Prior to March 1, 2012, Massachusetts had essentially one form of alimony, general term alimony, which was the periodic payment of support to a spouse that could theoretically go on forever. But After March 1, 2012, a new Alimony Reform Act went into effect. In the Act the Massachusetts Legislature implemented durational limits making forever payments of general term alimony more unlikely and it created three additional categories of alimony to be considered at the time of divorce; the three categories being rehabilitative alimony, reimbursement alimony, and transitional alimony.
Under the new alimony statute, the length of the marriage now determines for how long general term alimony will be paid. If the marriage is less than five (5) years then payments will be one half (1/2) the number of months of the marriage, if more than five (5) years but less than ten (10) years then payments will last no more than sixty percent (60%) of the number of months of the marriage, if more than ten (10) years but less than fifteen (15) years then the length of payments will be seventy (70%) of the number of months of the marriage and if more than fifteen (15) years but less than twenty (20) years then payments are eighty percent (80%). If the marriage is more than twenty (20) years then alimony payments can be indefinite or up to some triggering event like retirement of the payor or the cohabitation of the ex-spouse payee.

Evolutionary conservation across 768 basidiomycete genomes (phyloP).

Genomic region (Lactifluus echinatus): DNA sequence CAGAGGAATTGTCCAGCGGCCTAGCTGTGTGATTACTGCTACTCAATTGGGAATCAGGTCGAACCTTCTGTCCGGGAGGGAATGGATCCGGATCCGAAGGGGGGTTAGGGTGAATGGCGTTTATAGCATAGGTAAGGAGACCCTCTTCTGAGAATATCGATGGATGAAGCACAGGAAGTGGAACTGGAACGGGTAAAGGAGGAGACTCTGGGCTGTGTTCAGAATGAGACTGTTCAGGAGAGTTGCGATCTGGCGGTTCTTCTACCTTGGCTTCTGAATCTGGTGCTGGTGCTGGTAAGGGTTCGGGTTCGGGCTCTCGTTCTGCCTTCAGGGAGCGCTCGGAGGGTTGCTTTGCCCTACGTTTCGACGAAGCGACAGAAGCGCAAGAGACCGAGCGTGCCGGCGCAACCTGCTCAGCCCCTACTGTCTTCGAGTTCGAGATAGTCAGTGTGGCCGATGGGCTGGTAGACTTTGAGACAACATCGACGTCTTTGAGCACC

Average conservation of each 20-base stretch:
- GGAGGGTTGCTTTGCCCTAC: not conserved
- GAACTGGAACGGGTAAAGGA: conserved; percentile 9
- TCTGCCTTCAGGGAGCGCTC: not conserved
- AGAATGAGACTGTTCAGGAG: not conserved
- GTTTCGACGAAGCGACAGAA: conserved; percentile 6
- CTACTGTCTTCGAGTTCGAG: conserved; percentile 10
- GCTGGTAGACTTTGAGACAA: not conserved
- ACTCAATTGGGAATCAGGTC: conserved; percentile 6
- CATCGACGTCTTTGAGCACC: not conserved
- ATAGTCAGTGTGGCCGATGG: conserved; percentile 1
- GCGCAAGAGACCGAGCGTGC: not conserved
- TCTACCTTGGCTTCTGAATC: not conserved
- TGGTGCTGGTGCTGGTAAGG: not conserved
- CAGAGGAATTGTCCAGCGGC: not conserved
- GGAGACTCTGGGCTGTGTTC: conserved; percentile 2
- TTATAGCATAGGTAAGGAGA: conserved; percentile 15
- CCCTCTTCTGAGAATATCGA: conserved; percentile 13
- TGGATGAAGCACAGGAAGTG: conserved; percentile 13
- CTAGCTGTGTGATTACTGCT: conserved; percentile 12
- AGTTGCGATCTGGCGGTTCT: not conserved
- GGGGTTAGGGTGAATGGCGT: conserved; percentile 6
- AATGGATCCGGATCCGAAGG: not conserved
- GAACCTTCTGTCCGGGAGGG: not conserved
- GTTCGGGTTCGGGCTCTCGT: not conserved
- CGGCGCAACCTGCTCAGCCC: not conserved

In circumstances when a spouse who needs alimony can become economically self-sufficient by a certain point in time by obtaining a new job or by completing job training, rehabilitative alimony may be a more equitable solution. With rehabilitative alimony payments are made periodically for not more than five (5) years and can end when the event making the spouse self-sufficient occurs or when the spouse remarries prior to the five years.
However, reimbursement alimony may be more appropriate when it seems unlikely that a spouse may become self-sufficient but it is clear that during marriage he or she had provided economic or non-economic contributions to the financial resources of the spouse who will be paying alimony, resources like enabling the spouse to complete an education or job training. Reimbursement alimony can be paid periodically or just once and is only an option for marriages of five (5) years or less. It can terminate upon the death of the recipient spouse or on a date certain.
Periodic or one-time payments of alimony can also be paid for the sole purpose of helping a spouse transition to an adjusted lifestyle or location. This type of transitional alimony is only available for marriages of five (5) years or less and can terminate upon the death of the receiving spouse or a date certain not to exceed three (3) years from the date of divorce.
The Alimony Reform Act has undoubtedly changed the landscape for alimony payments; however, case law is continually evolving the way it is applied in divorce cases. It is important to look out for new developments before entering into any agreements or presenting an argument in court.